So, as we look at all of the waters of Citrus County collectively, what is the most common problem we face? I say it is invasive weeds and algae. These are a big problem in all our waters.
Hydrilla, which may appear to be a nice fernlike water plant, puts oxygen into the water and grows so fast that it tops out above the water in dense mats choking out other native plants,
slowing down the water flow to the point that nobody will be able to tube, kayak, paddleboard, fish, swim, or recreational boat, if left unchecked.
Hydrilla will also destroy the habitat of the manatees, otters, turtles, fish, birds and even alligators. It will create stagnant water full of mosquitoes. And then, the horrible Lyngbya algae will move in.
So, what is the best way to manage invasive weeds? Physically removing them wherever possible and replanting native plants. This is finally happening in the Crystal and Homosassa rivers today, is working great, and needs to expand to all our local rivers and lakes.
I understand that government agencies have no choice but to spray invasive weeds as they will kill our waters faster than anything else. But please, isn’t there a way to make a rule that says “if you spray it, you must remove it?”
That way our waters are not left full of dying vegetation that turns into silt and muck, making matters worse. There is no getting around the fact that eventually all that silt and muck needs to be removed to save our waters.
We have proven here in Citrus Country that we have learned how to do it right. We work with a public/private partnership to get things done that neither side can do alone. Our strength is unity of purpose. We want to leave our waters better than we found them.
Let’s keep the momentum going. Let our generation be a good role model for our children and the rest of Florida.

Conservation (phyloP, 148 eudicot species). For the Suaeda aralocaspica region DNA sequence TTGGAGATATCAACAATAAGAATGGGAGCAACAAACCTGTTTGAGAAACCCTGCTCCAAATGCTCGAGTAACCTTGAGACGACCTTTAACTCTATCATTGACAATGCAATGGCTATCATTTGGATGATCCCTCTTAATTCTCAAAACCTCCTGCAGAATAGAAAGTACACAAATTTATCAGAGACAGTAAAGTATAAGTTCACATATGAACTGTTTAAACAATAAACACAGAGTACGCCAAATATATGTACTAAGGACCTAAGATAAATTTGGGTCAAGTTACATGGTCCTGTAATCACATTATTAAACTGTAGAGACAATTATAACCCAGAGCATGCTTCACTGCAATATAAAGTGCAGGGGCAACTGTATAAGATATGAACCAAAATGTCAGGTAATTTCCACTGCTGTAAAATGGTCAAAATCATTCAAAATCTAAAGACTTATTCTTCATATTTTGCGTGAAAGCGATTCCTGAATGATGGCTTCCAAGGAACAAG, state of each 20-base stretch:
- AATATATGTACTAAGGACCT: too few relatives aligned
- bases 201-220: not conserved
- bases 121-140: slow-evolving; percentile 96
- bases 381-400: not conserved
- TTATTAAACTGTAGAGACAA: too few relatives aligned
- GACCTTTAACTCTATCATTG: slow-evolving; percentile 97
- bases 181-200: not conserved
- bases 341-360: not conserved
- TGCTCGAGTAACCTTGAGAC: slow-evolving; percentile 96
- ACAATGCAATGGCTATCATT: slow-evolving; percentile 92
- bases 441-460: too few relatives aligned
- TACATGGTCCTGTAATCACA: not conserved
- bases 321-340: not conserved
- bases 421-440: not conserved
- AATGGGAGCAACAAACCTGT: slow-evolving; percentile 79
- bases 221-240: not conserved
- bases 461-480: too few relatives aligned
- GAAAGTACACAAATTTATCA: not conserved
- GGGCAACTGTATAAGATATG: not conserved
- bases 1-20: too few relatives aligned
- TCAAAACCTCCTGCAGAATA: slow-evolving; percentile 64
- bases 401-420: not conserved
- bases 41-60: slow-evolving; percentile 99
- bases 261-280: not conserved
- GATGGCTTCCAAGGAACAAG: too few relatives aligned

I am working on a project now to save the Rainbow River. I am out there just about every day cleaning out Hydrilla and Lyngbya algae, one rake full at a time. But we need a bigger rake. We need to diver vacuum up all the silt, muck and rotting plants in the deep areas to replant eelgrass like we are doing in the Crystal River and Homosassa rivers.
More restoration is the smartest thing we can do to keep our waters and especially our beautiful Rainbow River from further decline. We don’t want to see the Rainbow get as bad as the Crystal River and Homosassa rivers before taking action.
In the face of many doubters, we have proved in Crystal River and Kings Bay that when the community comes together we can reverse the decline. We can save our waters by removing the silt, muck, Hydrilla and Lyngbya algae and replanting eelgrass. We can also save the Rainbow river from further decline and restore it back to a healthy sustainable ecosystem like it was years ago.
Together we can do this. We have a new website that shows and explains the science, process and plan in detail. I urge everybody to check it out at (https://OneRakeataTime.org) and please help if you can.
I love the waters of Citrus County and am so proud of what our community has accomplished and have faith that we will keep it going.
Art Jones is the Founder and President, One Rake at a Time Inc., a 501(c)(3) nonprofit dedicated to saving our waters.